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Multilingual The Hague


Admission requirements

A BA degree in language and/or linguistics


The Hague is known as the most segregated city of The Netherlands, while it also has more inhabitants with a non-Dutch background than either Amsterdam or Rotterdam. Its proportion of such inhabitants is currently more than 50% and growing. Yet how many languages are being spoken in the city is unknown. All this makes The Hague into a linguistic goldmine, and yet, surprisingly, multilingual The Hague has rarely been the object of scholarly research. In this course we will explore the multilingual nature of the city in as many aspects as possible. We will study its linguistic landscape, try to find out what language policy or policies operate officially as well as unofficially, and study people’s attitudes to the different languages spoken, their own and those of others, To this end, we will draw upon the Royal Academy (KNAW) document “Talen voor Nederland”, to see how the city’s multilingualism can be fully and beneficially explored. Moreover, we will, in the context of the LUCIDE project (, aim to develop a similar toolkit for The Hague as was drawn up for Utrecht, and see which of the two cities has the best qualifications for calling itself a linguistic hotspot. And finally, we will try to contribute to finding an answer to the question of how many languages are actually being spoken in The Hague.

Course objectives

This course will give students a good insight into all aspects of multilingualism in an urban context. It will do so on the basis of state-of-the-art research on the topic, and on the basis of students’ own fieldwork into a major city’s linguistic landscape and through interviewing local informants of different social backgrounds. Students’ own research will produce tools that, when made more widely available, will enable a thorough analysis of the linguistic situation of one of the major cities of The Netherlands.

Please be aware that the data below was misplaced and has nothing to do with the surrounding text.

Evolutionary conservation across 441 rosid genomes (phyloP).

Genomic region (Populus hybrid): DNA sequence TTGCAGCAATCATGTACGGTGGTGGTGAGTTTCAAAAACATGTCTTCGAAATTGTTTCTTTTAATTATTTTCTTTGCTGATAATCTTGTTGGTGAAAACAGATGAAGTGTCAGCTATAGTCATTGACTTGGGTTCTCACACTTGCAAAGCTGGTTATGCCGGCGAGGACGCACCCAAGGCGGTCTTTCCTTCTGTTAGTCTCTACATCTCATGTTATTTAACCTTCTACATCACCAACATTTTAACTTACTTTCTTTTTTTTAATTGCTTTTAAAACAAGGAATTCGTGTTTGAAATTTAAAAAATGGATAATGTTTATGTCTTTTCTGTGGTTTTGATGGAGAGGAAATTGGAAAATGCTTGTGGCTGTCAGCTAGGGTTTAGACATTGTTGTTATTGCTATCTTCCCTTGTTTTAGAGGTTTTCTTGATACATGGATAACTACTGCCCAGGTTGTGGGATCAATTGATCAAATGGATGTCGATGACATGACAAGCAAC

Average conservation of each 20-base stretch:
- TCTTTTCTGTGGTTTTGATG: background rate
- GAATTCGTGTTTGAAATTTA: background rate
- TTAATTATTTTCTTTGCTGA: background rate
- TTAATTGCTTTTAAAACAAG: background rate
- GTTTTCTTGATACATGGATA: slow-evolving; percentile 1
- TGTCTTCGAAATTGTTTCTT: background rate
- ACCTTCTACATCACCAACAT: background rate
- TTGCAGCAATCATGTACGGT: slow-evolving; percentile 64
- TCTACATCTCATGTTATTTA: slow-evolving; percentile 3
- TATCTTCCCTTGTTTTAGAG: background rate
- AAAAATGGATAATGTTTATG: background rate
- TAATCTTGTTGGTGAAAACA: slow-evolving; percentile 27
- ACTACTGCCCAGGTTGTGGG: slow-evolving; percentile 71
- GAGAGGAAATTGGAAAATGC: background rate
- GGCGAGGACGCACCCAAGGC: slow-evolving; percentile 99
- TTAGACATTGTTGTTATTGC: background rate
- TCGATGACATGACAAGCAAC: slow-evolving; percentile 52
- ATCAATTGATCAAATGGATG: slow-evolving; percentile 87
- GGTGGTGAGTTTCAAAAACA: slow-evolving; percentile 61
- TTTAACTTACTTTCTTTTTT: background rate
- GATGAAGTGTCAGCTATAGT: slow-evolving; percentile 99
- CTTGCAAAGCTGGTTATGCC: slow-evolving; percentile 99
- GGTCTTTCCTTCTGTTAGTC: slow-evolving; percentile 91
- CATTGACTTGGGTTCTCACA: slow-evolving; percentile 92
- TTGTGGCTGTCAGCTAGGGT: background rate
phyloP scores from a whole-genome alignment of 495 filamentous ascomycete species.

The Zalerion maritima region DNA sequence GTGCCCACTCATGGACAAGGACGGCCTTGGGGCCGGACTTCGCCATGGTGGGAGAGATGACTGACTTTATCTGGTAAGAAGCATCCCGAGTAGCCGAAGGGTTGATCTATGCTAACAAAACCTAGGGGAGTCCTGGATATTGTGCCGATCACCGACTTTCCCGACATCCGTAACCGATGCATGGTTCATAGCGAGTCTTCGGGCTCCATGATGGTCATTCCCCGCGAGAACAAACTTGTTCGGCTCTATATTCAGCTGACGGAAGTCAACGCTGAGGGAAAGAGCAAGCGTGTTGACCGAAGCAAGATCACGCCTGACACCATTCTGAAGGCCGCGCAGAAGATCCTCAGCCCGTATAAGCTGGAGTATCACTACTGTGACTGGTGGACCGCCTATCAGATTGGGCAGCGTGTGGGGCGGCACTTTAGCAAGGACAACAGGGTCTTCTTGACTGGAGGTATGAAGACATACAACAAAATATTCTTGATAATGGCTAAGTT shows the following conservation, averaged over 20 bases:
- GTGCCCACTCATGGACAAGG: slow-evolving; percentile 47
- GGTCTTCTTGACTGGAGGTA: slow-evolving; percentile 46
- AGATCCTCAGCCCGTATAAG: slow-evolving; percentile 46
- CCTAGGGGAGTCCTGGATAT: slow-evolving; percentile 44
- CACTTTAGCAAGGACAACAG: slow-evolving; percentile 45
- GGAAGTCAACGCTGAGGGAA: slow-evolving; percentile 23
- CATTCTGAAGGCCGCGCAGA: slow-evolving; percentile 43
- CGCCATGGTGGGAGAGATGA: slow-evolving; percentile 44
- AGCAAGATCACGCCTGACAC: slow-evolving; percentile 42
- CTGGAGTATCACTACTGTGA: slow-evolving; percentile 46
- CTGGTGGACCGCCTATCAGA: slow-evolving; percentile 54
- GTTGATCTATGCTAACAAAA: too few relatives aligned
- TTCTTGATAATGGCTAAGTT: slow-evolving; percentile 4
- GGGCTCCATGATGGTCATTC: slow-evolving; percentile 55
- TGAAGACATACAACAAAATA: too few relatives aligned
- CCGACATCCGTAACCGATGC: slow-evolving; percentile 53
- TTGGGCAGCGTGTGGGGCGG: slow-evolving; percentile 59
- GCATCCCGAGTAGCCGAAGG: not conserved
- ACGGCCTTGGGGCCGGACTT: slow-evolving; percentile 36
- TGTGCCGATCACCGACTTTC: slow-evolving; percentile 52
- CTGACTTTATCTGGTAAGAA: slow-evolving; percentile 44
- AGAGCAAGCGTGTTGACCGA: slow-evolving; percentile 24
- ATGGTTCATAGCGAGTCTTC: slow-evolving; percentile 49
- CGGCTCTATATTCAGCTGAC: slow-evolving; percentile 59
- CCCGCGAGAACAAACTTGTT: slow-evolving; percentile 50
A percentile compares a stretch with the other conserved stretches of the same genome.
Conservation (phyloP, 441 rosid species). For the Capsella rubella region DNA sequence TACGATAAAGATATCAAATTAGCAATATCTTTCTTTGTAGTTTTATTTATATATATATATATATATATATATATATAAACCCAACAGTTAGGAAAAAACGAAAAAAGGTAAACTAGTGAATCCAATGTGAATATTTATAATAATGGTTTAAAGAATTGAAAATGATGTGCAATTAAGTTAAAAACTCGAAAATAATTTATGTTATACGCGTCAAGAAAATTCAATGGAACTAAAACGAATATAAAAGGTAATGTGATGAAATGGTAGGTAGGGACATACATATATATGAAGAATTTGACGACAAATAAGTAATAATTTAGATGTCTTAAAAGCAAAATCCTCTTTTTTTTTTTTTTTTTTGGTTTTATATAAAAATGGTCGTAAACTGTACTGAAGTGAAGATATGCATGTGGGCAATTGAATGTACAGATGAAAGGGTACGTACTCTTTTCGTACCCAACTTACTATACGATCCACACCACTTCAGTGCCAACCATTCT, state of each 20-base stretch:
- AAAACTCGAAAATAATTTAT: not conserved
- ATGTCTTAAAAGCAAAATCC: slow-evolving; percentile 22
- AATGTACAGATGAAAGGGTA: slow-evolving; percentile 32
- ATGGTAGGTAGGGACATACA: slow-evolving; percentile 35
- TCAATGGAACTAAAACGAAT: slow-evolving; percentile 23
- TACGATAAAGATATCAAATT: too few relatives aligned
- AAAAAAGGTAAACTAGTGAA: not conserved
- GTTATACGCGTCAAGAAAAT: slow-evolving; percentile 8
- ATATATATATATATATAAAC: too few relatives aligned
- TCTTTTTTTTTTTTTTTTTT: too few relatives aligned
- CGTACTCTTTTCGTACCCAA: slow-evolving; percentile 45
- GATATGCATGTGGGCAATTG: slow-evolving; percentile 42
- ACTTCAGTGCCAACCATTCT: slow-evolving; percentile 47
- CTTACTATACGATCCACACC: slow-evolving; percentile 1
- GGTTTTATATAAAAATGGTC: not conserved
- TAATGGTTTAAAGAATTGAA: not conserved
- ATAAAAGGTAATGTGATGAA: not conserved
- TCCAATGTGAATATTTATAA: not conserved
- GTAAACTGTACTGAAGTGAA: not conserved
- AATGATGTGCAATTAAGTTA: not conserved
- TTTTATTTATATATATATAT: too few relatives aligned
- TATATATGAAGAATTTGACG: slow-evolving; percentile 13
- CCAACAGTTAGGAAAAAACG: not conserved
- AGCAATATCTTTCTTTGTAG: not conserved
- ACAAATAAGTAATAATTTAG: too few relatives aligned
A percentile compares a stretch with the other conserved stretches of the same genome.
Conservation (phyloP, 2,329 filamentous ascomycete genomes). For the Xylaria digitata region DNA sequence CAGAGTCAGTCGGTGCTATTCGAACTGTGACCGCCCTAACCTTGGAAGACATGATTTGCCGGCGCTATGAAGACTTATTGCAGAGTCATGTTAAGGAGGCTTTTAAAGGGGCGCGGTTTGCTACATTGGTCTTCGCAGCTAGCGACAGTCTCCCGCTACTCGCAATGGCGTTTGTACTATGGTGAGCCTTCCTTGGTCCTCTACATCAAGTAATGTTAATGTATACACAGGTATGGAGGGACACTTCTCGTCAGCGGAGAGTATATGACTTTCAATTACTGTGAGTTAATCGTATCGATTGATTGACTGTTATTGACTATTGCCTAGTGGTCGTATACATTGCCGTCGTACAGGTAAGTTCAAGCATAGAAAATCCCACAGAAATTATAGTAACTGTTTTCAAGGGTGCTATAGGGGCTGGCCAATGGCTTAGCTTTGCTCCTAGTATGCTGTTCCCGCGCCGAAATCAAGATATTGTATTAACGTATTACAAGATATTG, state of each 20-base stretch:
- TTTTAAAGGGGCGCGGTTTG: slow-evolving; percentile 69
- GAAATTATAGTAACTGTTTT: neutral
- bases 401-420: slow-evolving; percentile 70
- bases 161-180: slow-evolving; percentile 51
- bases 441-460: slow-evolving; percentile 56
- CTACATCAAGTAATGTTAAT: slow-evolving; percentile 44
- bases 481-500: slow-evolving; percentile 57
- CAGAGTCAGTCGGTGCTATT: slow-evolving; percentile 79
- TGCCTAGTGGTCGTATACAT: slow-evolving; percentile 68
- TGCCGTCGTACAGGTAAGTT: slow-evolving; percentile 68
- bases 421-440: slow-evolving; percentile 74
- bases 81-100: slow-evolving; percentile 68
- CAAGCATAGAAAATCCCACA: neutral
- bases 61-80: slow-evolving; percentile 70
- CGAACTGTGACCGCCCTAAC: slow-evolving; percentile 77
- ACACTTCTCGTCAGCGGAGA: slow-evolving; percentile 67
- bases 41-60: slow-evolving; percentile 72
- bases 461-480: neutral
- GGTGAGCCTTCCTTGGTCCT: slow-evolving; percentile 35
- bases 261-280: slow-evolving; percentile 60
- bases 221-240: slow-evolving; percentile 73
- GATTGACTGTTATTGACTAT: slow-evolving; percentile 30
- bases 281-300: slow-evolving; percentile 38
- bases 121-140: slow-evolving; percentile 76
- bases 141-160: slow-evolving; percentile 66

The timetable is available on the MA Linguistics website

Mode of instruction

  • Seminar

Course Load

  • Time spent on attending the seminars: 26 hours

  • Time for studying the weekly background literature and doing weekly assignments: 130 hours

  • Time to prepare for making a presentation (40 hours) and writing a paper (84 hours) (including reading/research): 124 hours

Assessment method

  • presentation (including giving peer feedback) 20%

  • a final paper 60%

  • course contribution (including the writing of blog posts) 20%

To pass, no component mark should be lower than 5. Please note that weekly attendance is compulsory. Should any classes (with a maximum of two) have been missed due to unforeseen circumstances such as illness, a summary of the background reading will have to be submitted. In case of an insufficient mark for the essay, it may be rewritten. There will be no opportunity to resit the presentation.


Blackboard will be used for the weekly schedule (topics and course preparation) and communication with the students.

Reading list

King, Lid and Lorna Carson (eds.). 2016. The Multilingual City: Vitality, Conflict and Change. Bristol etc.: Multilingual Matters
Smakman, Dick and Patrick Heinrich (eds.). 2018. Urban Sociolinguistics: The City as a Linguistic Process and Experience. London/New York: Routledge.
Talen voor Nederland: KNAW, 2018.
Tieken-Boon van Ostade, Ingrid (forthc.). The Languages of The Hague. The Hague: De Nieuwe Haagsche.


Enrolment through uSis is mandatory.

General information about uSis is available on the website

Registration Studeren à la carte and Contractonderwijs

Not applicable


Please contact Student administration van Eyckhof for questions.

The coordinator of studies is Else van Dijk


Please note that ordering books from abroad may take more time than expected. We will need the books listed from week 1 onwards.